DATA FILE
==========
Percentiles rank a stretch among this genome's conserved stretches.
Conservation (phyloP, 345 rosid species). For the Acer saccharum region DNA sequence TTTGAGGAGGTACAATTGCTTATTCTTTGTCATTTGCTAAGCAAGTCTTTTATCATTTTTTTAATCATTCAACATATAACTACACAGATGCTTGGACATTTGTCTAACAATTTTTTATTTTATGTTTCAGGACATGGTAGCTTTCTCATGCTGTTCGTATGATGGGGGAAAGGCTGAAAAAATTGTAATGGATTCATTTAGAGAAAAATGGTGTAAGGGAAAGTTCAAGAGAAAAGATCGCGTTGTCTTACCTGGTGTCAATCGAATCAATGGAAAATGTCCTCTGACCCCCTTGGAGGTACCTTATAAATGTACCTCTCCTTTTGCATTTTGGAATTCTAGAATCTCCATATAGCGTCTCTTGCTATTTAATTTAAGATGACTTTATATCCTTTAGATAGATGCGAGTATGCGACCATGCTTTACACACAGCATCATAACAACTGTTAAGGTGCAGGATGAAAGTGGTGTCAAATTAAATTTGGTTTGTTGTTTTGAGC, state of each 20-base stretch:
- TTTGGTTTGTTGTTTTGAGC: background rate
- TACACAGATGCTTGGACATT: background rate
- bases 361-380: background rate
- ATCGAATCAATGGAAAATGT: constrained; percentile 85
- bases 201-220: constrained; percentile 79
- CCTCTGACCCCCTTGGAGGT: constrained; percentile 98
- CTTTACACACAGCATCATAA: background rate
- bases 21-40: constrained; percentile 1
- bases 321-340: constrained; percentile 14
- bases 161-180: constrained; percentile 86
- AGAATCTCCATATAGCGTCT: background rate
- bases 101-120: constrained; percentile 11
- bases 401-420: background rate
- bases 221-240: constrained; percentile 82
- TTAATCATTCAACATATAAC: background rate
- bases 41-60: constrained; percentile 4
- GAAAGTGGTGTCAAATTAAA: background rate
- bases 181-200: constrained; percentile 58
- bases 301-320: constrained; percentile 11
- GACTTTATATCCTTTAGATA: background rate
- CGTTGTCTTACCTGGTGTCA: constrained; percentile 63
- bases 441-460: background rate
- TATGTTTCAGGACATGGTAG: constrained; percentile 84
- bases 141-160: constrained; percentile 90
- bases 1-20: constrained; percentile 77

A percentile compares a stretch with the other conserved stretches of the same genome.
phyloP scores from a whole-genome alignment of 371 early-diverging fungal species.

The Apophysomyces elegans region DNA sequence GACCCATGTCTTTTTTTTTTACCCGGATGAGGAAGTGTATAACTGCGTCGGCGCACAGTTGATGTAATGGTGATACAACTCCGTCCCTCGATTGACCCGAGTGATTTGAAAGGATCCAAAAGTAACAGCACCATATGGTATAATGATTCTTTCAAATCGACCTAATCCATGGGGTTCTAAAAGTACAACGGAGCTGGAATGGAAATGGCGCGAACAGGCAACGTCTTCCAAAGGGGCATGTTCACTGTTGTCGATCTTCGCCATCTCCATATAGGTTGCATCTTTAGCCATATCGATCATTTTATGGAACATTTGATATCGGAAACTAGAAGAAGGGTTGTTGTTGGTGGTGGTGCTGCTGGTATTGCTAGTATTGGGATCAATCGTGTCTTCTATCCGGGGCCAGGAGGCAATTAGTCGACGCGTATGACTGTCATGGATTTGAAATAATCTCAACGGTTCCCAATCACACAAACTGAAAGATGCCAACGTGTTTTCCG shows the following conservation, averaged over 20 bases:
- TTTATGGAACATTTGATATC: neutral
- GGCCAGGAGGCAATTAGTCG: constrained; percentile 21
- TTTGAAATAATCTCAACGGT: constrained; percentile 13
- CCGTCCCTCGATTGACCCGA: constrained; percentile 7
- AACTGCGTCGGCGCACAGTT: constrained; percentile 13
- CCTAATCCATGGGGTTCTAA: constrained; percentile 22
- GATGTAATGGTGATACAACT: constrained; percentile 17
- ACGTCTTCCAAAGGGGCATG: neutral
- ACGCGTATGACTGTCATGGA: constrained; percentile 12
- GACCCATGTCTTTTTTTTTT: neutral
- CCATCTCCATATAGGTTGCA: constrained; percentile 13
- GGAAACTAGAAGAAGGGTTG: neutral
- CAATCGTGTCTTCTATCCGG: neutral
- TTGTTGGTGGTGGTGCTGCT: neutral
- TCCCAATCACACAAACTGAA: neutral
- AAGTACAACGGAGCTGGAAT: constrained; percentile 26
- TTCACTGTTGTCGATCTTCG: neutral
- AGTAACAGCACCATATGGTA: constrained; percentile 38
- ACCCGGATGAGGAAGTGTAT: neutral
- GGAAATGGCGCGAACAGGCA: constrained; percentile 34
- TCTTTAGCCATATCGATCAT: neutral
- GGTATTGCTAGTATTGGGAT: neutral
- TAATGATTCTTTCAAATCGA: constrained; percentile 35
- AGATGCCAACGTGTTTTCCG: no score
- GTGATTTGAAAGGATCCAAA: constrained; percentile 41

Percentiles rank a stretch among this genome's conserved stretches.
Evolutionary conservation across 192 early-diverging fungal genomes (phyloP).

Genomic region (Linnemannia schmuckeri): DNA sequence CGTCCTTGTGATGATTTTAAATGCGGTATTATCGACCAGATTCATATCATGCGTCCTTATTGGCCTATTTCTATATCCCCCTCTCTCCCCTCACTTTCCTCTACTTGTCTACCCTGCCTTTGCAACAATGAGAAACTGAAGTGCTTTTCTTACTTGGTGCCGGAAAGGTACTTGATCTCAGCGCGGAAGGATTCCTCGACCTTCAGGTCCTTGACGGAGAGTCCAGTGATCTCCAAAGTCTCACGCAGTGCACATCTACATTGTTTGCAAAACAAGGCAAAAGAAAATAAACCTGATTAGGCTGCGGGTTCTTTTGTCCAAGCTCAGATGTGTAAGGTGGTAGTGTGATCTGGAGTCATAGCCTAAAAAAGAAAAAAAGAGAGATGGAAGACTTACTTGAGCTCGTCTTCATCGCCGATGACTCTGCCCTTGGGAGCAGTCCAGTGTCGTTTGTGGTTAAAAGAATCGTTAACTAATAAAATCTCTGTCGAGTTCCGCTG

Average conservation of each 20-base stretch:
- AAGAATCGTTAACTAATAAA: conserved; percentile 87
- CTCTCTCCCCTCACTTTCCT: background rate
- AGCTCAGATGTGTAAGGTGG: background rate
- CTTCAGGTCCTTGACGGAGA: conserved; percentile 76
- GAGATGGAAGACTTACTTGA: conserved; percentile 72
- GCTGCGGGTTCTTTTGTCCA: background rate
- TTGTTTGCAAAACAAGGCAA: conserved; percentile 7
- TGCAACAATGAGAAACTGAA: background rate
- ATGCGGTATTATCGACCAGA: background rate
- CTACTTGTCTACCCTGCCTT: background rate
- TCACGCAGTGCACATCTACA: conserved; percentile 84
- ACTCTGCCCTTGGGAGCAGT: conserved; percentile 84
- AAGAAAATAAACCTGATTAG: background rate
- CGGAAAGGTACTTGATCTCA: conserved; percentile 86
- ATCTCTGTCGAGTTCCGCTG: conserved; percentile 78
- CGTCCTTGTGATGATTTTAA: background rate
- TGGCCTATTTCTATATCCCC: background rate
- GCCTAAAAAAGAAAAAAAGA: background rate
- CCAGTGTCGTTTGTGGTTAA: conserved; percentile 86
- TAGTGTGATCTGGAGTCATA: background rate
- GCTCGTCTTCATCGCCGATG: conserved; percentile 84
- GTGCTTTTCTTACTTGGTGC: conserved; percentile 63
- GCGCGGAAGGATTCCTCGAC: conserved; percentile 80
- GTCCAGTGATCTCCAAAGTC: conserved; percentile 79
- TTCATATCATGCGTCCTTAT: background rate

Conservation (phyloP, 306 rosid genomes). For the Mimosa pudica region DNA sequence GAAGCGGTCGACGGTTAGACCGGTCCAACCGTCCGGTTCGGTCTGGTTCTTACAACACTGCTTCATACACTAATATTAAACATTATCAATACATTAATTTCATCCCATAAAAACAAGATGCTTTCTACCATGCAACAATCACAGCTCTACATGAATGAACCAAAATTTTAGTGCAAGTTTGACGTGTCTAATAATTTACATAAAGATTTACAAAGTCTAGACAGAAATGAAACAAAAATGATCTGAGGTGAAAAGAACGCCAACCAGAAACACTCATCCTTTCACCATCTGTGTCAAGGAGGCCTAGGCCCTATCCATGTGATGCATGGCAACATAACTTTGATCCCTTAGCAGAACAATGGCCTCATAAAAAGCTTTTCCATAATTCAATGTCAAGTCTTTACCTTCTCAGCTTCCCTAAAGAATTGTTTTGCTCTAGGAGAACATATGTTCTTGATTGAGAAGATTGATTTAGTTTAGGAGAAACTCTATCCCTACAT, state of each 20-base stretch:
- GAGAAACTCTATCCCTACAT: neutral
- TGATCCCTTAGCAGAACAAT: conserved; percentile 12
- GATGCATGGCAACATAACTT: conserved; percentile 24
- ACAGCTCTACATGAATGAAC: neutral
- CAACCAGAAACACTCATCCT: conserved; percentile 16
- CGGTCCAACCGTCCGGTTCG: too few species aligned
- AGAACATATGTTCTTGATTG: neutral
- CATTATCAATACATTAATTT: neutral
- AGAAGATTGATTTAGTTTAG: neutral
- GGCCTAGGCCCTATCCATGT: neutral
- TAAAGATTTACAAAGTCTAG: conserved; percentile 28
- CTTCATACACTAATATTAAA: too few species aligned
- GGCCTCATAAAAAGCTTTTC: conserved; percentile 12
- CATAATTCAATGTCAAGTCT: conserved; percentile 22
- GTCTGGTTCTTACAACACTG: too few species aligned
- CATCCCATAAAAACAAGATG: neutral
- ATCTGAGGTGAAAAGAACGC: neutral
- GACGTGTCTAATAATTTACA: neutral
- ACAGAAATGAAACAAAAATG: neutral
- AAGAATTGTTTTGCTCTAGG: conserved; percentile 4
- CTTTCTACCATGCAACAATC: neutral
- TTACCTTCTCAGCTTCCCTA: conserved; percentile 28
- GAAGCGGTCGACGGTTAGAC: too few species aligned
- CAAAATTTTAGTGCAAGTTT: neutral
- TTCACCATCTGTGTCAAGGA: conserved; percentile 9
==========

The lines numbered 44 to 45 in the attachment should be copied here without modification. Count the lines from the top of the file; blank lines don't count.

- TTGTTGGTGGTGGTGCTGCT: neutral
- TCCCAATCACACAAACTGAA: neutral